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Wednesday, May 25, 2016

Writing in one genre, or branching out? Considering the order in which you write your work

From 123rf.com


Anyone will tell you--you can google this topic, if you want--that you should write in one genre to establish yourself as an author before you try to branch out. It's why J.K. Rowling used a pseudonym when she wrote a contemporary after finishing Harry Potter. It's why screenwriters routinely learn to have at least three scripts in the same genre finished before they go shopping for agents or producers. Establish your name, your brand, because you are a commodity.

In many ways, this is good advice, but I want to pause and talk a moment about goals before you go on with your day and take it.

What is your writing goal? To become a full-time, self-sufficient author who lives off royalties? NYT best-seller list? Or do you just have one story you just want to see on the shelves? Maybe your goal's just, "published author," and you've discovered that it's HARD to get there, and one-shotting it doesn't usually get the job done, so you've had to write several things you care less about to try to build a career for the one thing. Whatever your goal is...



You need to pick your career path, and your publishing plan, to maximize your shot at achieving your goal, and this means that you need to tailor the advice you take and the statistics you follow according to that goal.

I love that kind of "follow one genre advice" because I'm a total nerd about the business side of writing. I love exploring figures and agents and analyses of author's ages (did you know most people write their NYT bestseller in their fifties?). I'm a professional, published author and I'm damn proud of it--

BUT I NEVER want to go back to writing full-time to make a living. I did it, I proved I could do it, and I'm glad I did it because I learned so much about why I want a more active lifestyle. (You can learn more about the pros and cons of writing for a living hereSo for me, the goal is not to make a full-time living out of my writing career, which means I can take the whole career a bit slower, maybe, than some of you can. I am following the "stick to one genre" advice loosely, because I do want to establish a name, so most of my short stories have a speculative element in them--I'm an SFF writer--BUT I'm also tailoring this advice to meet my specific needs. My needs are more focused on supporting certain works that are important to me, than on supporting the identity of an author per se, because I have certain things I need to write before I die. It's about the stories, not about me. 

Your goal's probably vastly different than mine, but my message to YOU is that maybe you don't want to arrange your writing queue only by genre. Maybe consider:
  •  difficulty (do I have the skills to write this piece as it deserves yet? What pieces can I write as practice before I get there?), 
  • timeliness (when will this have the biggest impact? Am I following or leading a writing trend?),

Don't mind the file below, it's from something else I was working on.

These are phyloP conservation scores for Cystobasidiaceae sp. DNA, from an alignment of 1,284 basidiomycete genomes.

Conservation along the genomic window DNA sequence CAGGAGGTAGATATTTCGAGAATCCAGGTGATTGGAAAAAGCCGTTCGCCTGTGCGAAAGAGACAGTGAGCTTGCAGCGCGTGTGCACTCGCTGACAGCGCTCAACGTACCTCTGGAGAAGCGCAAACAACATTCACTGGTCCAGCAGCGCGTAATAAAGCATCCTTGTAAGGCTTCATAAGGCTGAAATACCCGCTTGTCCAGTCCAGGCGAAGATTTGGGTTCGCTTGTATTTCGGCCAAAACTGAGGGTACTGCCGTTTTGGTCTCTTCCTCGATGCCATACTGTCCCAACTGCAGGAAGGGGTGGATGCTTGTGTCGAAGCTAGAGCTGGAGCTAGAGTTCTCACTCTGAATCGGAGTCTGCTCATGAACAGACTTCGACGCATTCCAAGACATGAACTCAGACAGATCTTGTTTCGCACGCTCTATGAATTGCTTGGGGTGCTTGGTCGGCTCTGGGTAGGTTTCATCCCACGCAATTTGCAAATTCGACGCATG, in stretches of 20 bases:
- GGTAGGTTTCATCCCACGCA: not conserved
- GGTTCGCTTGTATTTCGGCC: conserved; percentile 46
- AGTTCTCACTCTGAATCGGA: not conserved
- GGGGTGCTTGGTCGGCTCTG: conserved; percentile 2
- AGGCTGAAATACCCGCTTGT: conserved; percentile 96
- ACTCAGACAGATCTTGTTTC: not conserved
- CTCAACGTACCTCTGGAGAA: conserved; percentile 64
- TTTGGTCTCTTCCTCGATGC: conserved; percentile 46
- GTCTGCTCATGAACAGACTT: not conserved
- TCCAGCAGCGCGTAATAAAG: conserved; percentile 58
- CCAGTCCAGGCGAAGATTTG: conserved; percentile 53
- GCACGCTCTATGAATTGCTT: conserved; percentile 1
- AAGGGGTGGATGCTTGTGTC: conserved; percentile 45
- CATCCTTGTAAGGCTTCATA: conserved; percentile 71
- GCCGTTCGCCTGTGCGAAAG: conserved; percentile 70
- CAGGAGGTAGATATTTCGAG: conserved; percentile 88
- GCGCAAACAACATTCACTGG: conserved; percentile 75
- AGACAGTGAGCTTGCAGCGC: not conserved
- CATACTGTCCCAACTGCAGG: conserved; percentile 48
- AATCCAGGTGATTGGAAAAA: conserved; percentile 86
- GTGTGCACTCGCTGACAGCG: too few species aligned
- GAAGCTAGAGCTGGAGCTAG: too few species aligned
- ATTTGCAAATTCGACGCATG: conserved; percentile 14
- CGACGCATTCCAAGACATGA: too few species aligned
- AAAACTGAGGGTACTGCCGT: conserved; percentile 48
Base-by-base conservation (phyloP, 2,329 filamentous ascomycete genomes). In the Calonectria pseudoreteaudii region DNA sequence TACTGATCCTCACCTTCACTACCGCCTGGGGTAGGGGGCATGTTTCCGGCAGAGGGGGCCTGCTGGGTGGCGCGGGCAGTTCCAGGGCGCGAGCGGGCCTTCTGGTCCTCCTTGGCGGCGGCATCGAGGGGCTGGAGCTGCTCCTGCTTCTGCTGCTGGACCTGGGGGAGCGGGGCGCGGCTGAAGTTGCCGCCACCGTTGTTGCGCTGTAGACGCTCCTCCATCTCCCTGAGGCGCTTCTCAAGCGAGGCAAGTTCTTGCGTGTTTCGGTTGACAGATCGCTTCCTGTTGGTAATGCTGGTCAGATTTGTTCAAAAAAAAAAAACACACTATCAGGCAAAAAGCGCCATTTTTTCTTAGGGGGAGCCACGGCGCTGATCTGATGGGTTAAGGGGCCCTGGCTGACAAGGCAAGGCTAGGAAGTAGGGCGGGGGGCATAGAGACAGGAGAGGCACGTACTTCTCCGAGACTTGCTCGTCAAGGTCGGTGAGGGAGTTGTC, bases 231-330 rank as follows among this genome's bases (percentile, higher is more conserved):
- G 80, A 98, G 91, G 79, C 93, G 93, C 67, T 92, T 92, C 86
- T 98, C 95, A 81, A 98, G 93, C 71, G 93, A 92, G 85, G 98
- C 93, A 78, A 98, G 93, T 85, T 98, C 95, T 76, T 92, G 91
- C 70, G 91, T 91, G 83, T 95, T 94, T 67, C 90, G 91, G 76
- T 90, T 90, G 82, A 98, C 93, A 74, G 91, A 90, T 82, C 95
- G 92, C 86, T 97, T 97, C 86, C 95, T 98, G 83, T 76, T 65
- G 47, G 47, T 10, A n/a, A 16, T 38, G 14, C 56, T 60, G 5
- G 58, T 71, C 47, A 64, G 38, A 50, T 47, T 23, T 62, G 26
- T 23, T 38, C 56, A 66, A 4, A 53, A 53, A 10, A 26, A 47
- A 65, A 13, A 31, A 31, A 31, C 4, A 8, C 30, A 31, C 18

• platform (does this abortion piece really work with my overall career right now, or do I want to build credibility as a doctor first), 
  • current published repertoire (how well does this piece fit will previous pieces I've written? Can I cross-pollinate, and use it to market other pieces?)
  • past readership (will this piece, written for a certain audience like contemporary romance, alienate my SFF readers down the line if they discover it? How do I manage, for example, Christian audiences I attract with my more philosophical work, who'll then read my horror and dick-jokes and freak out?)
  • publishing styles (maybe my traditional publishing's all science fiction, but what if I build a separate name for myself in the self-pub world in romance? It's easier to self-pub if you're building off a platform you already have, but can I maybe build a marketing plan to mitigate that?)
  • representation (will I screw over an SFF-based agent by branching out into my ideological gay/lesbian contemporary romantic treatise that she doesn't know how to sell? How can I build a separate platform for that romance over the next ten years so that by the time it comes out I'm not hurting myself and those who work with me? Am I too widely branched to really get an agent? Or, on the other hand, should I focus on several kinds of agents for several works? Better look up the preferences for each agent to see if they want to rep ALL an author's works or just one!)
And things like that.

Career authors are big right now. You have to show the world that you're here to stay, in some way, and building a genre repertoire's a great way to do that. But if you're like me, and you're going to branch out, consider building a separate career plan for each genre. "These short stories will support this novel which I'll time around this career move in my outside life to build credibility"--just an ideal "queue" of releases to create deadlines for you to write towards. I don't always put release dates into my plans--sometimes you just gotta pants your life, too--but I do have my genre plans woven around my MD and interlacing with each other in time. "This kickstarter for this smaller project will help me practice for that kickstarter for that film project in a different genre!" 

Anyway, that's just a thought. Like I always say, I'm just a kid--so if you have any tips for me on this planning stuff, or you're a multi-genre author, share your ideas below! What are your goals? How do you plan your writing career? Where do you see yourself in ten years--and more importantly, what are you going to do TODAY to get there?

Looking forward to hearing your thoughts (so don't leave me hanging).

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